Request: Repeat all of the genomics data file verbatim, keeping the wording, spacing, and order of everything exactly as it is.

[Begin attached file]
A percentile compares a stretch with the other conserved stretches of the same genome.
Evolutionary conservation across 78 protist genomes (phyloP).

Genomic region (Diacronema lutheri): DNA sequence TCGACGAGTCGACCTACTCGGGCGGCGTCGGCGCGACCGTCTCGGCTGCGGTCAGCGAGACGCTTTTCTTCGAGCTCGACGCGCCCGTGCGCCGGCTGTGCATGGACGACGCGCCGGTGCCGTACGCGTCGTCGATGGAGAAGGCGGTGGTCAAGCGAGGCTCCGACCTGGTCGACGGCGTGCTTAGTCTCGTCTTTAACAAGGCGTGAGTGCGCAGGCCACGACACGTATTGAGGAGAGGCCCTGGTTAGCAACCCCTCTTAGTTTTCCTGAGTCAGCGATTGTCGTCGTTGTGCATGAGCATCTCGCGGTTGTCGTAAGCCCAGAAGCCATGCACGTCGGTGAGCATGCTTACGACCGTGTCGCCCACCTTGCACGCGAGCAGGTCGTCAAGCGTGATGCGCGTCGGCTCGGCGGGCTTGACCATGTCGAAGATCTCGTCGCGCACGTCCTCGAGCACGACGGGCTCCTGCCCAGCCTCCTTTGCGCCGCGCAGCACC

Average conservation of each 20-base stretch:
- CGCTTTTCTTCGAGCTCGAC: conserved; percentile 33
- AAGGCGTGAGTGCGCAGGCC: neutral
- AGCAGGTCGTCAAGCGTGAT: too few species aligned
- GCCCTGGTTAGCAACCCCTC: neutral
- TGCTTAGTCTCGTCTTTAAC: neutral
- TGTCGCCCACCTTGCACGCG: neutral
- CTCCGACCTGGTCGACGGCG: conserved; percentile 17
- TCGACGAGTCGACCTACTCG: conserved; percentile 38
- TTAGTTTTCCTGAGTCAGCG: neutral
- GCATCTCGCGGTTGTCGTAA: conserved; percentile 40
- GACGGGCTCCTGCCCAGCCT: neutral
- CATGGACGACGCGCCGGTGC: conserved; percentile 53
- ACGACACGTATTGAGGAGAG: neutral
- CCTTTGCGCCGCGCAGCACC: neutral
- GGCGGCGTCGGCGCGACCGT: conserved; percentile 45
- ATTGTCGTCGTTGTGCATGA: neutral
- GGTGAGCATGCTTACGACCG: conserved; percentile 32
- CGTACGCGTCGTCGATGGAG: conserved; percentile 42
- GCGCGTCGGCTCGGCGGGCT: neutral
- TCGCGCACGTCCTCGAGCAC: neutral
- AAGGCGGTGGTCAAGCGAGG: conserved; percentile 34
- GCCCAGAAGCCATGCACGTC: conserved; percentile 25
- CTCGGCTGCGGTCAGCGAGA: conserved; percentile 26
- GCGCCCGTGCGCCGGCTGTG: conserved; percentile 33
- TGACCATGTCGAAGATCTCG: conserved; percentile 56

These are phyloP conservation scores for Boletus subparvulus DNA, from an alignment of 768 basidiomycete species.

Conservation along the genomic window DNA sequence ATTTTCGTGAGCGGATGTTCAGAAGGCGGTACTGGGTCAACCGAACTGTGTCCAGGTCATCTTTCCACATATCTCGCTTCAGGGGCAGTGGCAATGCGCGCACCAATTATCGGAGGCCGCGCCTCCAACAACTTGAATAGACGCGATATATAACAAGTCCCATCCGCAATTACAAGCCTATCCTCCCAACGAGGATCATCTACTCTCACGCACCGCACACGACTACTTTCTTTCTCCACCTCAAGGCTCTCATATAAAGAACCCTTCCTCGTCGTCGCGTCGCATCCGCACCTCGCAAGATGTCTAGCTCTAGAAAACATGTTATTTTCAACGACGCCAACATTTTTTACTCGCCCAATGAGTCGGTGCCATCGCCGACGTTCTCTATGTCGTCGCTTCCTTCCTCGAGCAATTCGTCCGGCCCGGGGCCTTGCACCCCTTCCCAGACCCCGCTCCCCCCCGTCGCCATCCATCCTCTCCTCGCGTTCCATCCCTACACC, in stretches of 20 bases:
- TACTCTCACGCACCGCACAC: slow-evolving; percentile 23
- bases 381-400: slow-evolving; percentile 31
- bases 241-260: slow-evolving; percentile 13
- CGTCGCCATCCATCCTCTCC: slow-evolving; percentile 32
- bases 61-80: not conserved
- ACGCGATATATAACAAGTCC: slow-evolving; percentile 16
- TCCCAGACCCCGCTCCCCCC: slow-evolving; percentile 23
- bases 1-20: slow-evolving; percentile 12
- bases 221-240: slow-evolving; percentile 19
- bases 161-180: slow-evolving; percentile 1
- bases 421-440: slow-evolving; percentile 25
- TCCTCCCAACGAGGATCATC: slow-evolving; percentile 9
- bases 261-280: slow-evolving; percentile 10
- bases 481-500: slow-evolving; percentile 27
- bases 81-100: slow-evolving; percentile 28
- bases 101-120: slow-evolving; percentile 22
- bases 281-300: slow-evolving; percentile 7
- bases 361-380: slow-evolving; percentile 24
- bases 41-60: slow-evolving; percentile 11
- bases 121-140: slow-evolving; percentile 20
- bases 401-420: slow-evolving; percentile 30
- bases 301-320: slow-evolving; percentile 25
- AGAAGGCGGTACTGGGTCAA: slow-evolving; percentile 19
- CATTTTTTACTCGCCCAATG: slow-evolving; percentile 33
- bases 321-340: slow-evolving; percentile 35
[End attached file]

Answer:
A percentile compares a stretch with the other conserved stretches of the same genome.
Evolutionary conservation across 78 protist genomes (phyloP).

Genomic region (Diacronema lutheri): DNA sequence TCGACGAGTCGACCTACTCGGGCGGCGTCGGCGCGACCGTCTCGGCTGCGGTCAGCGAGACGCTTTTCTTCGAGCTCGACGCGCCCGTGCGCCGGCTGTGCATGGACGACGCGCCGGTGCCGTACGCGTCGTCGATGGAGAAGGCGGTGGTCAAGCGAGGCTCCGACCTGGTCGACGGCGTGCTTAGTCTCGTCTTTAACAAGGCGTGAGTGCGCAGGCCACGACACGTATTGAGGAGAGGCCCTGGTTAGCAACCCCTCTTAGTTTTCCTGAGTCAGCGATTGTCGTCGTTGTGCATGAGCATCTCGCGGTTGTCGTAAGCCCAGAAGCCATGCACGTCGGTGAGCATGCTTACGACCGTGTCGCCCACCTTGCACGCGAGCAGGTCGTCAAGCGTGATGCGCGTCGGCTCGGCGGGCTTGACCATGTCGAAGATCTCGTCGCGCACGTCCTCGAGCACGACGGGCTCCTGCCCAGCCTCCTTTGCGCCGCGCAGCACC

Average conservation of each 20-base stretch:
- CGCTTTTCTTCGAGCTCGAC: conserved; percentile 33
- AAGGCGTGAGTGCGCAGGCC: neutral
- AGCAGGTCGTCAAGCGTGAT: too few species aligned
- GCCCTGGTTAGCAACCCCTC: neutral
- TGCTTAGTCTCGTCTTTAAC: neutral
- TGTCGCCCACCTTGCACGCG: neutral
- CTCCGACCTGGTCGACGGCG: conserved; percentile 17
- TCGACGAGTCGACCTACTCG: conserved; percentile 38
- TTAGTTTTCCTGAGTCAGCG: neutral
- GCATCTCGCGGTTGTCGTAA: conserved; percentile 40
- GACGGGCTCCTGCCCAGCCT: neutral
- CATGGACGACGCGCCGGTGC: conserved; percentile 53
- ACGACACGTATTGAGGAGAG: neutral
- CCTTTGCGCCGCGCAGCACC: neutral
- GGCGGCGTCGGCGCGACCGT: conserved; percentile 45
- ATTGTCGTCGTTGTGCATGA: neutral
- GGTGAGCATGCTTACGACCG: conserved; percentile 32
- CGTACGCGTCGTCGATGGAG: conserved; percentile 42
- GCGCGTCGGCTCGGCGGGCT: neutral
- TCGCGCACGTCCTCGAGCAC: neutral
- AAGGCGGTGGTCAAGCGAGG: conserved; percentile 34
- GCCCAGAAGCCATGCACGTC: conserved; percentile 25
- CTCGGCTGCGGTCAGCGAGA: conserved; percentile 26
- GCGCCCGTGCGCCGGCTGTG: conserved; percentile 33
- TGACCATGTCGAAGATCTCG: conserved; percentile 56

These are phyloP conservation scores for Boletus subparvulus DNA, from an alignment of 768 basidiomycete species.

Conservation along the genomic window DNA sequence ATTTTCGTGAGCGGATGTTCAGAAGGCGGTACTGGGTCAACCGAACTGTGTCCAGGTCATCTTTCCACATATCTCGCTTCAGGGGCAGTGGCAATGCGCGCACCAATTATCGGAGGCCGCGCCTCCAACAACTTGAATAGACGCGATATATAACAAGTCCCATCCGCAATTACAAGCCTATCCTCCCAACGAGGATCATCTACTCTCACGCACCGCACACGACTACTTTCTTTCTCCACCTCAAGGCTCTCATATAAAGAACCCTTCCTCGTCGTCGCGTCGCATCCGCACCTCGCAAGATGTCTAGCTCTAGAAAACATGTTATTTTCAACGACGCCAACATTTTTTACTCGCCCAATGAGTCGGTGCCATCGCCGACGTTCTCTATGTCGTCGCTTCCTTCCTCGAGCAATTCGTCCGGCCCGGGGCCTTGCACCCCTTCCCAGACCCCGCTCCCCCCCGTCGCCATCCATCCTCTCCTCGCGTTCCATCCCTACACC, in stretches of 20 bases:
- TACTCTCACGCACCGCACAC: slow-evolving; percentile 23
- bases 381-400: slow-evolving; percentile 31
- bases 241-260: slow-evolving; percentile 13
- CGTCGCCATCCATCCTCTCC: slow-evolving; percentile 32
- bases 61-80: not conserved
- ACGCGATATATAACAAGTCC: slow-evolving; percentile 16
- TCCCAGACCCCGCTCCCCCC: slow-evolving; percentile 23
- bases 1-20: slow-evolving; percentile 12
- bases 221-240: slow-evolving; percentile 19
- bases 161-180: slow-evolving; percentile 1
- bases 421-440: slow-evolving; percentile 25
- TCCTCCCAACGAGGATCATC: slow-evolving; percentile 9
- bases 261-280: slow-evolving; percentile 10
- bases 481-500: slow-evolving; percentile 27
- bases 81-100: slow-evolving; percentile 28
- bases 101-120: slow-evolving; percentile 22
- bases 281-300: slow-evolving; percentile 7
- bases 361-380: slow-evolving; percentile 24
- bases 41-60: slow-evolving; percentile 11
- bases 121-140: slow-evolving; percentile 20
- bases 401-420: slow-evolving; percentile 30
- bases 301-320: slow-evolving; percentile 25
- AGAAGGCGGTACTGGGTCAA: slow-evolving; percentile 19
- CATTTTTTACTCGCCCAATG: slow-evolving; percentile 33
- bases 321-340: slow-evolving; percentile 35